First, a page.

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Interview: Profit mit Managerfortbildungen

Als erste führende US-Business-School hat die Fuqua School of Business der Duke University ein Tochterunternehmen gegründet, das Profit mit Managerfortbildungen machen soll. DukeCE will auch maßgeschneiderte Kurse für deutsche Unternehmen anbieten. Interview mit Blair H. Sheppard, President & CEO von DukeCE.
Blair C. Sheppard
Als erste führende US-Business School hat die Fuqua School of Business der Duke University ihren Executive Education-Bereich in ein kommerzielles Tochterunternehmen ausgegliedert. Duke Corporate Education Inc. (DukeCE) wird in Zukunft in aller Welt auf Unternehmen maßgeschneiderte Managerfortbildungsprogramme anbieten, die Präsenzveranstaltungen und Online-Kurse verbinden. Die MBA- und Executive-MBA-Programme werden unverändert von der Fuqua School selbst angeboten

Unter der Führung von Blair C. Sheppard strebt DukeCE ein Umsatzvolumen von 200 Millionen US-Dollar in den nächsten fünf Jahren an und schließt auch einen Börsengang nicht aus. Als besonders aussichtsreich sieht man den deutschen Markt, wo bereits Deutsche Bank, Lufthansa und Siemens zu den Kunden zählen

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Christoph Mohr befragte Blair H. Sheppard, President & CEO von DukeCE nach seinen Zielen:

You are an academic by training and now a for-profit orientated startup entrepreneur. Have you sold your soul?

As of now there are eighty-four souls involved in this enterprise that entails the most impressive collection of educators from universities and corporations I have had the opportunity to work with. Our souls are thriving and nourished. The essence of a university's soul is the pursuit of useable knowledge and the application of that knowledge to learning, at the core of both is true discovery and innovation and experimentation in learning. DukeCE provides the perfect venue for the pursuit of innovations in education and with a segment of knowledge and learning that has received too little attention

Every major business school in the US or Europe has a separate executive/corporate education unit to make money. Why did Fuqua go a step further and create an independent for-profit spin-off?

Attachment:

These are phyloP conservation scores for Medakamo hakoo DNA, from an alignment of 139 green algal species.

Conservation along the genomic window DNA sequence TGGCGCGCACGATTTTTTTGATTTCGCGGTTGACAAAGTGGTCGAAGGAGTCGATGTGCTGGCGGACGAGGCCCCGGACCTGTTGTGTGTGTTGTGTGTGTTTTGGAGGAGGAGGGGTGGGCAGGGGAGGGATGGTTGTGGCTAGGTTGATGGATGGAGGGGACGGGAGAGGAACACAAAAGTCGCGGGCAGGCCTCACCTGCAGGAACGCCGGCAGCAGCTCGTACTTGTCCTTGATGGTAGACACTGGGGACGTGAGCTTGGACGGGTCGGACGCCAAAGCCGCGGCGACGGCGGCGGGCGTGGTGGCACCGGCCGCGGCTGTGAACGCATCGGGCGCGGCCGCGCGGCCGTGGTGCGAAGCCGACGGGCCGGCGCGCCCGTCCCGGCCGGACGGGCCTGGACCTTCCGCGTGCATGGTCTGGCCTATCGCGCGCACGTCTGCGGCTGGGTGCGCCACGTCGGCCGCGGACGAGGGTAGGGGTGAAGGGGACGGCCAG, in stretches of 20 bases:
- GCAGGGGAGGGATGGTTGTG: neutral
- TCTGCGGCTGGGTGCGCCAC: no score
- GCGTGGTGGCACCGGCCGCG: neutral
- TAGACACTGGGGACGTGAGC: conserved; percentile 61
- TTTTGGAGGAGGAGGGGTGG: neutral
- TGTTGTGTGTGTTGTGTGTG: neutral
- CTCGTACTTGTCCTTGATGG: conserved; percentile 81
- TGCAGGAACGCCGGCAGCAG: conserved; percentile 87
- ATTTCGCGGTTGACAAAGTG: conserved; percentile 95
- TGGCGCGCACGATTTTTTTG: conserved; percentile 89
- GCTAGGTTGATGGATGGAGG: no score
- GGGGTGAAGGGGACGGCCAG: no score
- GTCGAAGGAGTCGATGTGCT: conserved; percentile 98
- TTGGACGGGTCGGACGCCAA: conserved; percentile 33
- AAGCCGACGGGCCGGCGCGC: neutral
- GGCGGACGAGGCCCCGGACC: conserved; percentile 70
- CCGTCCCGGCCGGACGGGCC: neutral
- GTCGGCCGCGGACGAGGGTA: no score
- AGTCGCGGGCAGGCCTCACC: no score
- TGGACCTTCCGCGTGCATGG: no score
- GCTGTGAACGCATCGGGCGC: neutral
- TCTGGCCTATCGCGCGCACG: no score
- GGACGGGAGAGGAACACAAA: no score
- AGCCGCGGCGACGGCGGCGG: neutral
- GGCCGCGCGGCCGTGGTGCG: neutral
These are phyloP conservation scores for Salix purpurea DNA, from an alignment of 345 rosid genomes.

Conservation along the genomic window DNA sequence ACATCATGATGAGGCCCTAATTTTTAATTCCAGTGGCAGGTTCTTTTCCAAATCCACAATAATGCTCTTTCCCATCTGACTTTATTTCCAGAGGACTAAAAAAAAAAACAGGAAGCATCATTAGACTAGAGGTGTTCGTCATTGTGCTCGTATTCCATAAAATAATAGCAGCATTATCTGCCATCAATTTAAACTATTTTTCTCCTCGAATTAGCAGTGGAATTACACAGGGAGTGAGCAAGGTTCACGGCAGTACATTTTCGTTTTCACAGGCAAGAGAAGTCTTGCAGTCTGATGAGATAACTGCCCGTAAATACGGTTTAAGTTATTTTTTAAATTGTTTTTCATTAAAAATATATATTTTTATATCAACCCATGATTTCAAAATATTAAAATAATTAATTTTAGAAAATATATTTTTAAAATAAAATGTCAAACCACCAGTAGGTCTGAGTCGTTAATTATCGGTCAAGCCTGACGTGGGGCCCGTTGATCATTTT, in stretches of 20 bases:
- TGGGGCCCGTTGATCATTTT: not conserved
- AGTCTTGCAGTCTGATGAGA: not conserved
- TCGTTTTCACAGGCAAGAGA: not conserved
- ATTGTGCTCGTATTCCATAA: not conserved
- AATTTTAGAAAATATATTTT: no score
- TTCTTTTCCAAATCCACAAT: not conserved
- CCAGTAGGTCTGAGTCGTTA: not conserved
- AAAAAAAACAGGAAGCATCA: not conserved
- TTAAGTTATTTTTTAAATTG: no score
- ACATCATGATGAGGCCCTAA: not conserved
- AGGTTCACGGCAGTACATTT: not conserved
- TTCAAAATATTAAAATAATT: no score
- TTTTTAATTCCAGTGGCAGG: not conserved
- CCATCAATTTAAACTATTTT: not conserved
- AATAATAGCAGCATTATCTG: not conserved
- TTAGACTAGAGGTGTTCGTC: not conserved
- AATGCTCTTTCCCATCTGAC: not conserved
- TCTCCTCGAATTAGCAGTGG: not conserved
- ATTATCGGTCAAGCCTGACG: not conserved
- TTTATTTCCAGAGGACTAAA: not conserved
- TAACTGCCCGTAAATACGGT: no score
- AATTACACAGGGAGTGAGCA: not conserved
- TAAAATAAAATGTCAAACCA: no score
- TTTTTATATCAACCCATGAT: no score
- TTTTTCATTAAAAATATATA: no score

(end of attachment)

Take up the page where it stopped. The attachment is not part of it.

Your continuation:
First, recognize that there are many schools poised to take such a step. Enterprise LSE essentially serves the same function for the London School of Economics that we do for Duke. They do so presently in a not for profit mode, but are easily adapted to a for profit mode. INSEAD has a simulations business poised to be for profit. The recent merger of Executive Education functions by Harvard/Stanford, Wharton/INSEAD and LBS/Columbia are all probably best managed under some separate structure, probably for profit

Independent incorporation is essential for four reasons. It provides capital for the investments necessary to build platforms, methods and content essential to providing education at the scale we intend, It permits equity-based incentives to employees for building and sharing intellectual property and taking a focus on customers (Essentially we are designed to permit those who build the business to share in its wealth.), It allows us to create a hybrid environment in which business experienced executives can work as peers with those form an academic career. This is very stimulating for both groups. It is the appropriate governance model for our core business. I do not think that governments intended not for profit status for entities in the business of making individual firms more competitive. That is our core business.

Business Schools love to teach business plans. Let's play the business plan game:

Equally we all know that the power of planning is in developing a shared understanding of the strategic possibilities, and creating a direction for the organization. As with any other firm, our strategic intentions aren't cast in stone